You are technologically enhanced. What do you think about cyborgs?

This topic always entails an ethical and moral dimension. While imagining where progress will take us is fascinating, it is also frightening. Personally, I have no doubt that technology can help people with disabilities to improve their quality of life. But it would be questionable for us to go so far as to replace body parts on a healthy human being simply to allow them to function better. This has a great deal to do with respect for the human body. In any case, I am glad that we are still in the driver's seat and that it is not the technology that dictates what we should do.

The Briton Neil Harbisson had an antenna embedded in his head and is officially recognized by his government as a cyborg (cybernetic organism). Do you also consider yourself a human machine?

No, because unlike Neil Harbisson, I do not have any implants. I wear an external robotics device, which does, of course, attract a great deal of public attention. But this by no means makes me a cyborg. In principle, I support the coexistence of man and machine; as long as the robots help people. But I can understand that many people feel threatened by this development.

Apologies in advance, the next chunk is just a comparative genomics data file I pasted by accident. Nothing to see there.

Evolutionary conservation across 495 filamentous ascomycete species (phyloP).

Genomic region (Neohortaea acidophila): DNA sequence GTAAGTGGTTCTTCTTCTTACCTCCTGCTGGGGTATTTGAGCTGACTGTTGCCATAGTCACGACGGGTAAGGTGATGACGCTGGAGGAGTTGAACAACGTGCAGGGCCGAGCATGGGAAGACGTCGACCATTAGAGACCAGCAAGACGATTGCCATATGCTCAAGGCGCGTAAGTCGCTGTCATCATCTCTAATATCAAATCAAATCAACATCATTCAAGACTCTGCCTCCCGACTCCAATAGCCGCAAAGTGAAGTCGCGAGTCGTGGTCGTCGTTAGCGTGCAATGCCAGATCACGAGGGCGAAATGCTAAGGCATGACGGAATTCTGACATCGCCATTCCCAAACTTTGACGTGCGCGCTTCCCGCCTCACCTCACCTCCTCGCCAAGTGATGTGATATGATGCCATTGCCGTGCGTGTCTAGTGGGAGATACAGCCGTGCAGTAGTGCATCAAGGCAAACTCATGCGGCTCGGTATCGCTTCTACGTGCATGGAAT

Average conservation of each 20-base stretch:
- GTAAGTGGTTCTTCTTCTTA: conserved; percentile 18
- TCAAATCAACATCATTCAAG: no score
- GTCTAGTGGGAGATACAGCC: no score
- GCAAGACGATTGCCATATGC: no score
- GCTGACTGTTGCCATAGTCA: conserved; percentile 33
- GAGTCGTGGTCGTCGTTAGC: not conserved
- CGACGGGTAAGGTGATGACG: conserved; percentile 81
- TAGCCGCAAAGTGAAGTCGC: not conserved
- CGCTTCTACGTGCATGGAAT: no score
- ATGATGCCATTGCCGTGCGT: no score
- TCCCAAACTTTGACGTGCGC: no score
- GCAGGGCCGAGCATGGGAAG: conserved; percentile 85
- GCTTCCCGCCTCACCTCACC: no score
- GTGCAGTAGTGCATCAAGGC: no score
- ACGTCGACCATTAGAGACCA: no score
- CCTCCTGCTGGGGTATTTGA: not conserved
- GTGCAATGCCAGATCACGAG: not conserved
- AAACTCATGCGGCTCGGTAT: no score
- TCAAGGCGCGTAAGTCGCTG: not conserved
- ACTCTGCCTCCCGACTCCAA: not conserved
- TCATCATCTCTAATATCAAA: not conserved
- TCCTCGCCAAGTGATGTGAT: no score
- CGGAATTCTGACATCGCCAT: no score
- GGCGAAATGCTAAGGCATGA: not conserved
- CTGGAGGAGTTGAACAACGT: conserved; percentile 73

The Bionicman, your comic book character, is intended to help reduce prejudice. What exactly is this character about?

What makes Bionicman special is that, unlike other superheroes, he does not draw his strength from an advantage, but from a weakness: his missing hand.

He shows that a missing limb does not necessarily have to be a handicap. Every weakness can be transformed into a strength – this is the message of Bionicman: A message that is naturally particularly valuable for children in similar situations. This idea is not about me seeking the spotlight, but about “unhandicapping” people, as I call it. This is a wonderful quest, and fortunately it is attracting more and more interest.

What kind of adventures does Bionicman experience in his comic books?

All the Bionicman stories have an autobiographical origin. Obviously, the stories are embellished with superhero elements. All the other characters that appear in the comic books also exist in real life. My goal is to unhandicap the world. It’s about raising people’s awareness and building a bridge between people with disabilities and “normal” people – and about boosting the self-esteem and hope of children and teenagers with disadvantages of any kind.